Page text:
The process of problem solving                          4/1

# Starting

Where
to
start
Start a problem solution by responding to what the problem asks for.
How
to
do it
To start a problem solution the only thing you are interested in is what the problem asks for. In order to not get confused or wrapped up in all the details of the problem ignore the details. Scan, do not read, the problem looking for such words as when, how much, where, how far, how long, find, show that and the like. The words connected to these key words will define what the problem asks for.

With what is asked for identified the next step in getting started is to answer the question asked as simply and directly as possible. The first place to look for the answer to the question asked is the problem statement. Figure 4.1 is an example in which the answer is in the problem statement.

Figure 4.1
Keep
it
simple
The problem asks for the number of brake liners produced in Cleveland. To find out we proceeded to read the problem statement to see if it tells us. Indeed it does. In the first sentence it tells us that the number produced in Cleveland is twice the number produced in Sarasota. We stop reading and write this as the starting equation.

At this point ignore the rest of the problem statement. All we are after is an answer to what the problem asks for. We found it in the first sentence. The rest of the problem statement is of no interest to us. All we want to do is to write a starting equation that responds simply and directly to what the problem asks for.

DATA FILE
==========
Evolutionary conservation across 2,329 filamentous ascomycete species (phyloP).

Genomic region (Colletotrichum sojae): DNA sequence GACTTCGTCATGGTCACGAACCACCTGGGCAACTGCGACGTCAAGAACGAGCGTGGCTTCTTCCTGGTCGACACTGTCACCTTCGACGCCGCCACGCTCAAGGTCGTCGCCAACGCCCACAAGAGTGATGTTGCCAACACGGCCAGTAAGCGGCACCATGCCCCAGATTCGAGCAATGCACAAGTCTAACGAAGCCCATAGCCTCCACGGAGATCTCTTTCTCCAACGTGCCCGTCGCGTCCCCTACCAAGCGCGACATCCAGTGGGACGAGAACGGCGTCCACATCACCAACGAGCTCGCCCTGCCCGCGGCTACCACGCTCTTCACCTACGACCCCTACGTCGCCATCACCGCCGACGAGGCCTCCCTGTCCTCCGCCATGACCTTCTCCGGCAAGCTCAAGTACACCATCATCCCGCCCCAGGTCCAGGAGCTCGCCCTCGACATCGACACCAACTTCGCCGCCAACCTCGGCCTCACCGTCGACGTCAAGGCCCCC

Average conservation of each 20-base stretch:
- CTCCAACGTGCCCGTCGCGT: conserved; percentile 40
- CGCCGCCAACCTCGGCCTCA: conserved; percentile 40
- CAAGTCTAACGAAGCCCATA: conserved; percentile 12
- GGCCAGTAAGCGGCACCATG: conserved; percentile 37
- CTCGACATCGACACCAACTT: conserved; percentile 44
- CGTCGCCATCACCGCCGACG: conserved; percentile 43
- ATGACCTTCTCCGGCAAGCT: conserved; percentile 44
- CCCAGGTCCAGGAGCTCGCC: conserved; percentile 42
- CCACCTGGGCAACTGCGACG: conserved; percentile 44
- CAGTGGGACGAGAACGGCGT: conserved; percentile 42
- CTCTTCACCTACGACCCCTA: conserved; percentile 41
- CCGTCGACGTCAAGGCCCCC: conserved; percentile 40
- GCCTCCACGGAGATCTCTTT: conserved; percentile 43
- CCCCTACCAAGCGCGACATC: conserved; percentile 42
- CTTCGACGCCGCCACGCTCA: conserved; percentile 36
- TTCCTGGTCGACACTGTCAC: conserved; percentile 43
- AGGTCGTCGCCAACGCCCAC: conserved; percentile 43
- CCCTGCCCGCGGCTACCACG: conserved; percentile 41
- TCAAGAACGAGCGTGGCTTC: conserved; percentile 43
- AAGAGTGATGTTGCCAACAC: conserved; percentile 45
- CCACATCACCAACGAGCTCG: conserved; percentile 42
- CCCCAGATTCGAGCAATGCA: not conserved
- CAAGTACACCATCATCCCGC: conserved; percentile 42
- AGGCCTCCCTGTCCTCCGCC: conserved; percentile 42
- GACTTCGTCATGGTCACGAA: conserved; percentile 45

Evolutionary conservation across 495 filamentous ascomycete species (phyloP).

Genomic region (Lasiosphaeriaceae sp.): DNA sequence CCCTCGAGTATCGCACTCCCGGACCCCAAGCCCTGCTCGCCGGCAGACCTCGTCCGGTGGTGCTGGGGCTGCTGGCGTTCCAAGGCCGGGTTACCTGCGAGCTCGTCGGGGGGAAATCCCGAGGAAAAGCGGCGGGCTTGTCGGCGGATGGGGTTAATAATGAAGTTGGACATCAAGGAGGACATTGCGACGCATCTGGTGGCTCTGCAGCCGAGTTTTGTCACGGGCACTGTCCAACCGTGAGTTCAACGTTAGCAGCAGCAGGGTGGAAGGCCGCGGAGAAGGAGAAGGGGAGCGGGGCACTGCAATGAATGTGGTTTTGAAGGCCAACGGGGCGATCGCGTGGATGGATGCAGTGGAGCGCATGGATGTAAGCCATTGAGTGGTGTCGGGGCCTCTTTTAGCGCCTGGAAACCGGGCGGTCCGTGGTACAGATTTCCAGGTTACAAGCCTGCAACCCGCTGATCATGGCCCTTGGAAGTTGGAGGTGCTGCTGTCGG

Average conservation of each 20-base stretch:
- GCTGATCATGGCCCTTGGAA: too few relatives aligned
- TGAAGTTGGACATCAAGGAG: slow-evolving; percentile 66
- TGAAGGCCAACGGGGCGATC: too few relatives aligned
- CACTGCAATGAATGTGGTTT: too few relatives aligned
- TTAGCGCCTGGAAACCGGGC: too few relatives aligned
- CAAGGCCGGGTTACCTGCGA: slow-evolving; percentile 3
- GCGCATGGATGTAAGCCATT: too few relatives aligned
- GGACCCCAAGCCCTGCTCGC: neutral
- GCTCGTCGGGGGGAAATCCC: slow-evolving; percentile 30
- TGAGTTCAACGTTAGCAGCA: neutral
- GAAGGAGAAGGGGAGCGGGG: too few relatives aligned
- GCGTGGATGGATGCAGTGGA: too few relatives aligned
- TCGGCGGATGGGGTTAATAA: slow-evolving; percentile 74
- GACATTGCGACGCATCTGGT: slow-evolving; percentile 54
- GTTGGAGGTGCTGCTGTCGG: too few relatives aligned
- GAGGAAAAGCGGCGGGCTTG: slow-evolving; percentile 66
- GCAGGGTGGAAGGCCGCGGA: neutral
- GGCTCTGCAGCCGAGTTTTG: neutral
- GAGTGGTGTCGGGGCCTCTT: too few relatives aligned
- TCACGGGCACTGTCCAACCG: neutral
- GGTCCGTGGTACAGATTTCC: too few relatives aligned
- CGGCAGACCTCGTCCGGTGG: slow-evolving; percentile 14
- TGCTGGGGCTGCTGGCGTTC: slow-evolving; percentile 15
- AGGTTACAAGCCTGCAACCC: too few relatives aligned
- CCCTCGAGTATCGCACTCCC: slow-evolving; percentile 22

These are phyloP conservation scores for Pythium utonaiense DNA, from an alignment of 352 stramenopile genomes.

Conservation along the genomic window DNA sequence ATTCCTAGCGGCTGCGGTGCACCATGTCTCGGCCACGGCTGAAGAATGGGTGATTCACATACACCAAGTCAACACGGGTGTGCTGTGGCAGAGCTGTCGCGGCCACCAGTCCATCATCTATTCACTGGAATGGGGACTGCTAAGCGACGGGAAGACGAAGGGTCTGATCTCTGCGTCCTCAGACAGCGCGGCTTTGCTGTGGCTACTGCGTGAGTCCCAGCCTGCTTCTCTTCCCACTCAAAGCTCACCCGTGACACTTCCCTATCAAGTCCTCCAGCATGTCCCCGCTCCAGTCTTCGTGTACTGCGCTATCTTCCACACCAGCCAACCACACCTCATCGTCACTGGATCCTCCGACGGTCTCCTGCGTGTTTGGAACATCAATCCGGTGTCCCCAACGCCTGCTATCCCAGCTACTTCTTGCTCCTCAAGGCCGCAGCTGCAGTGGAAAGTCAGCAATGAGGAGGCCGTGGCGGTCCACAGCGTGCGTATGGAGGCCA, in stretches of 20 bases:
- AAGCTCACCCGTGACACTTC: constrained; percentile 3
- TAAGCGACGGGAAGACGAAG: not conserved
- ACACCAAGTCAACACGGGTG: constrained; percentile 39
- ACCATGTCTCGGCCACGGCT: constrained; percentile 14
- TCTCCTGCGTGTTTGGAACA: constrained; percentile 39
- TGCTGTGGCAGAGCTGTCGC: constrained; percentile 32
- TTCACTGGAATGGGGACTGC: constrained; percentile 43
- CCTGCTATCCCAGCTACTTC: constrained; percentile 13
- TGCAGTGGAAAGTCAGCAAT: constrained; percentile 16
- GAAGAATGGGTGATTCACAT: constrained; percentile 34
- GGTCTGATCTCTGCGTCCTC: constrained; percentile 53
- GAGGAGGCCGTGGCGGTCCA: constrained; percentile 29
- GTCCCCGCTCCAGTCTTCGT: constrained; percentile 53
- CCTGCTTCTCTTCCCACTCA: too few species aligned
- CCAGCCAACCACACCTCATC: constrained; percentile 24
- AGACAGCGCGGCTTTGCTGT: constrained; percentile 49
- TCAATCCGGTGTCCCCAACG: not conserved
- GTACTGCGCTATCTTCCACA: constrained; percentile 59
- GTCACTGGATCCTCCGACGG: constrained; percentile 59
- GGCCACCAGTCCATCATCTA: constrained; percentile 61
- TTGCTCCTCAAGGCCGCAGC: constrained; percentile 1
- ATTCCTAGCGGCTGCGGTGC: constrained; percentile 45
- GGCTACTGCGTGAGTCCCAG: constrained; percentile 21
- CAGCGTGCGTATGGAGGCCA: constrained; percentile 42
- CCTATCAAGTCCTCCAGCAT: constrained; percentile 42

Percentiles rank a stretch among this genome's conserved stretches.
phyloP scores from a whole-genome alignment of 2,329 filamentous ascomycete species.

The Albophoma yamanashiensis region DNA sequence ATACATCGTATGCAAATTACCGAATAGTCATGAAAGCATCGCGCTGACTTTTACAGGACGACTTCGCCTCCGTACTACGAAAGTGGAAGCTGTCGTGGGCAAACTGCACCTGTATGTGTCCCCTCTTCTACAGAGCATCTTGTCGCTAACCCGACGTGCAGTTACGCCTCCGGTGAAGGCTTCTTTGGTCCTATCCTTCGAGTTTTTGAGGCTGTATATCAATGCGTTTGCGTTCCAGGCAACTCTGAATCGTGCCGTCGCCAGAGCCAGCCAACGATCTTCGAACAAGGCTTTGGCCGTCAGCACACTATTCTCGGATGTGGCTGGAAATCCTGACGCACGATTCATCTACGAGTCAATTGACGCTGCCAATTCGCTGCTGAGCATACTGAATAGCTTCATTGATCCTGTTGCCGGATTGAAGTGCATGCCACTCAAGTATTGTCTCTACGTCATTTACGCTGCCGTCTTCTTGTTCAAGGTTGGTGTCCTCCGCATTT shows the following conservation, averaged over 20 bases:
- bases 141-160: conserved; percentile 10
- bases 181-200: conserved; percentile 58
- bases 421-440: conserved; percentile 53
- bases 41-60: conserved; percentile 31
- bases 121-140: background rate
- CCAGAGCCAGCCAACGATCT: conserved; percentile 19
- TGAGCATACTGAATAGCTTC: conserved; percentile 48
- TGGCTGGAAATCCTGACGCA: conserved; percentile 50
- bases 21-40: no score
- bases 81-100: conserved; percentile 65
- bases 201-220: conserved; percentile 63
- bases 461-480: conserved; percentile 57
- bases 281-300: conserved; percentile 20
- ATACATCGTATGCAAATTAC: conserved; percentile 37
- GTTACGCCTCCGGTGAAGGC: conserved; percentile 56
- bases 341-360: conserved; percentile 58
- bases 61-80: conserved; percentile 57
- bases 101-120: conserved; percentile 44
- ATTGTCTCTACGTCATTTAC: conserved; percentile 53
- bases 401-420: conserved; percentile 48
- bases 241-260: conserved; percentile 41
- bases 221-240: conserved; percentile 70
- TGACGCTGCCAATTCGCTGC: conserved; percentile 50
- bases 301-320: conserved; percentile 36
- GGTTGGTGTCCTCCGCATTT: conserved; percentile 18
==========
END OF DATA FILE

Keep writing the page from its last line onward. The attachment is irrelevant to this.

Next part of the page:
If
it's not
in the
problem
statement
The answer to what the problem asks for is frequently in the problem statement in elementary and middle school. As you move on to more advanced work the answer to what the problem asks for is less likely to be in the problem statement. Indeed in subject matter courses like physics or chemistry the answer to what is asked for will rarely be in the problem statement.

If the answer to what the problem asks for is not in the problem statement you will have to use knowledge. Knowledge consists of what you know or can find out. Thus the response to what the problem asks for is available to you from your own experience, text books, reference books, the world wide web, teachers, friend, encyclopedia, dictionaries and many other sources. The response to what the problem asks for will frequently be a concept from the particular course you are studying.

Figure 4.2 provides and example in which knowledge is used to respond to what the problem asks for.

Figure 4.2
Starting the solution required use of knowledge namely the meaning of the word average. This knowledge may not yet be present in the internal knowlege base of the younger student. The problem would then be used to introduce the student to the meaning of average to help make it a part of the student's internal knowledge. Note that the student's internal knowledge is a small part of the knowledge available to the student.

Though the problem statement did not explicitly answer the question asked it did so implicitly through the presence of the word average. Learn to use the problem statement as a source of information. The problem statement is not an object to be understood. Instead it is simply a source of information and should be used in the same way as a telephone book, dictionary, text book and similar reference material. It is a place to look up information. In starting a problem you want to know what the problem statement tells you about how to respond to what the problem asks for. It will tell you either explicitly or implicitly. If it is not explicit then you abandon the problem statement and look for the answer in the knowledge pointed to by the implications of the problem. This is further illustrated in Figure 4.3.

Figure 4.3
Respond
to what
the problem